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Critical Barriers to Traditional Project Progress Measurement: Perspectives of Ghanaian Construction Professionals

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Document pages: 19 pages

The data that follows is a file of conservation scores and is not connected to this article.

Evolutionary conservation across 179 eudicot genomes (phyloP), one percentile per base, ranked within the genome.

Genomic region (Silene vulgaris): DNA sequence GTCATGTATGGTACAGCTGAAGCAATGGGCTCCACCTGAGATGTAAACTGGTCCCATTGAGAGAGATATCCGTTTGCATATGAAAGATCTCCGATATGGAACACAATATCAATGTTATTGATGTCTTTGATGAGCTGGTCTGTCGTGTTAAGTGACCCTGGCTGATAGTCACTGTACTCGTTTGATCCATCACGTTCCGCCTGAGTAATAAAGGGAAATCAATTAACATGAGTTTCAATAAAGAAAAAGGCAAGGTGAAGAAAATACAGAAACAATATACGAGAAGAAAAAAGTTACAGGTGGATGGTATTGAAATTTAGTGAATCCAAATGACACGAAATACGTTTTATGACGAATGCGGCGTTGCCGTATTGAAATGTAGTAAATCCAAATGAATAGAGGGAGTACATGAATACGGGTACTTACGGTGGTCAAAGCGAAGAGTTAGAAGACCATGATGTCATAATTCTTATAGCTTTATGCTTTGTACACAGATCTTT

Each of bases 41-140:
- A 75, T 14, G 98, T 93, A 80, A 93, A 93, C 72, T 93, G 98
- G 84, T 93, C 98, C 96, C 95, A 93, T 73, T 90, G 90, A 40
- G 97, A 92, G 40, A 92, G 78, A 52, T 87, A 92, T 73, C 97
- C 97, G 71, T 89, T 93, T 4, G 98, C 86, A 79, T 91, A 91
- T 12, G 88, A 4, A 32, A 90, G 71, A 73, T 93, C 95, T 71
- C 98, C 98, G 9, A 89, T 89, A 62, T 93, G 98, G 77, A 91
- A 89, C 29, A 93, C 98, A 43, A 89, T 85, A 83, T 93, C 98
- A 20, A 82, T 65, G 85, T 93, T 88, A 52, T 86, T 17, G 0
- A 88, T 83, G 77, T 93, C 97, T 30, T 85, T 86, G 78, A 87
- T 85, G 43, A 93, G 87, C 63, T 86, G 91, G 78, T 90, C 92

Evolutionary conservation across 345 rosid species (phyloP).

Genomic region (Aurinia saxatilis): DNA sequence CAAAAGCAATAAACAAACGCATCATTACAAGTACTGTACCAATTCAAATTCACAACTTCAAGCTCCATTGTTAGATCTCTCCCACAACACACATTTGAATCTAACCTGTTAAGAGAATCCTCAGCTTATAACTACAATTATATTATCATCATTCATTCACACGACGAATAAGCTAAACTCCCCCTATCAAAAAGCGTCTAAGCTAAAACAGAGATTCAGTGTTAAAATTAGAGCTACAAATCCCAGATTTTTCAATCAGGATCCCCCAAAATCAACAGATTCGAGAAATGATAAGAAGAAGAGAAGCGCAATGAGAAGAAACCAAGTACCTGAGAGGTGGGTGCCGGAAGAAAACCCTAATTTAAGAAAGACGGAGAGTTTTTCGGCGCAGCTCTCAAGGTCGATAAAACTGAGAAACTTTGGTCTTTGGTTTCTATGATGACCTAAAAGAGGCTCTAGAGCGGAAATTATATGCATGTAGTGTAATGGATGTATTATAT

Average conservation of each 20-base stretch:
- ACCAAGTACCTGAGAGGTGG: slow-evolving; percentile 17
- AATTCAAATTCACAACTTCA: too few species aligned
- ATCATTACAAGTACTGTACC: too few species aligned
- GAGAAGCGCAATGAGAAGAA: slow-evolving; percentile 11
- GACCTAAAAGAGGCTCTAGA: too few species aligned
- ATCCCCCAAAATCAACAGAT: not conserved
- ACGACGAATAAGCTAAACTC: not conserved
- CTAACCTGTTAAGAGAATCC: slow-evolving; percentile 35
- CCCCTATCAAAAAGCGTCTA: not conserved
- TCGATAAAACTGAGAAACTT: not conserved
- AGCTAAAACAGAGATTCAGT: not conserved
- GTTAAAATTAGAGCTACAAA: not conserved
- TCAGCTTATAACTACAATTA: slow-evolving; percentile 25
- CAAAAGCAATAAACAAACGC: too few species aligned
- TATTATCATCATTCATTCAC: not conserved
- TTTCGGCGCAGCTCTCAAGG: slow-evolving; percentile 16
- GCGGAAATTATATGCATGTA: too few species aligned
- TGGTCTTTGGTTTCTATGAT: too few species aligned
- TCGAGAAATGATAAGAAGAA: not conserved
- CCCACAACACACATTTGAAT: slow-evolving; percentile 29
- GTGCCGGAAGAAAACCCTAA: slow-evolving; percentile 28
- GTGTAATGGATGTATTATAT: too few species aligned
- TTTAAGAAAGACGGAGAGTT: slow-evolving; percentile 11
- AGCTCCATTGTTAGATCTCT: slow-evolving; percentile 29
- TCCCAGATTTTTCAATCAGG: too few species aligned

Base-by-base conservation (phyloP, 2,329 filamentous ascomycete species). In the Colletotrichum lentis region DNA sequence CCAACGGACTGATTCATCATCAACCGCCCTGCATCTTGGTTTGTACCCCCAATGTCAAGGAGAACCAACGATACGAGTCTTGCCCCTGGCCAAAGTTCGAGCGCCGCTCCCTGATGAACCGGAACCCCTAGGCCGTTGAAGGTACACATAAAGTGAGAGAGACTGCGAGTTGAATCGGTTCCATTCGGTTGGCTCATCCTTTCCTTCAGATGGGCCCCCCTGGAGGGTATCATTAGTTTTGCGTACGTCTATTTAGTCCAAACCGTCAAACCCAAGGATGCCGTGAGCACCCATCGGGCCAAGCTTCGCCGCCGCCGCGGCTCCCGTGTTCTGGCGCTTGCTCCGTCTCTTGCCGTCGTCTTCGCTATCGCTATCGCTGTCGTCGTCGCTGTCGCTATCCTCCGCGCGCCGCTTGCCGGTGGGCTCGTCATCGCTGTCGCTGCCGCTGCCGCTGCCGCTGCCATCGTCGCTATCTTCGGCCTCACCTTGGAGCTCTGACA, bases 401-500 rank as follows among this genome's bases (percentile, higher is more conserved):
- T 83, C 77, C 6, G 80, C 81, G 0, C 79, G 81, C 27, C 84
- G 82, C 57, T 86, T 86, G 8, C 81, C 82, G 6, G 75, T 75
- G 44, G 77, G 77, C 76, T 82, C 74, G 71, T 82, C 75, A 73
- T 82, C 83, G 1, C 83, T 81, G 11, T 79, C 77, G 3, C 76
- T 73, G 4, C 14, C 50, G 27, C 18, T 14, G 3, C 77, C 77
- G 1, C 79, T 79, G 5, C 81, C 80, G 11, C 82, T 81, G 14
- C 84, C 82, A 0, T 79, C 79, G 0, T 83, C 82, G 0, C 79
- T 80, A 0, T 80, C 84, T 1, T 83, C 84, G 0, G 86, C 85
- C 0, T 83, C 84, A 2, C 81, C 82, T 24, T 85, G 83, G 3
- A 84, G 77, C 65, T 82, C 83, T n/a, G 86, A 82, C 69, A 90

Abstract: Accurate project progress measurement is critical for effective project management. Besides guarantying smooth work progress, it affords project managers the chance to identify early warning signs for peremptory remedial actions to keep the project on schedule and to budget. However, pertinent barriers can suppress the realization of the benefits of an accurate assessment of construction progress. This study aims to identify, examine and prioritize the critical barriers militating against accurate project progress measurement in the Ghanaian construction industry. Sixteen barriers identified from the literature were administered in a questionnaire survey to professionals with tier one construction firms and consultants. Sixty experienced construction professionals practising with tier-one construction firms and consultancy services took part in the survey. The relative importance index technique was used to rank the factors and correlation in responses of the two parties tested by the Mann-Whitney U statistics. The most critical barriers perceived by the professionals were 1) Reliance on Supervisor’s Judgement, 2) Generic and Non-Systematic Approach, 3) Variable Quality of Data and 4) Intricate Measurement Reports. Other highly ranked barriers include 5) Lack of Timely Information, 6) Laborious Data Gathering and 7) Quality Integration Constraint. The findings underpin the need to minimize dependence on subjective opinions and mere experiences of supervisors for assessment of project progress in this age of information technology. Incorporation of a level of automation into traditional progress methods will not only reduce human errors introduced into manually collected data but facilitate visualization of progress reports. Contiguous to a clear specification of the method of progress measurement in the contract document, a system that conveniently integrates cost, time and scope of work into progress measurement must be pursued. Addressing these identified critical barriers will consolidate current construction progress management practices.

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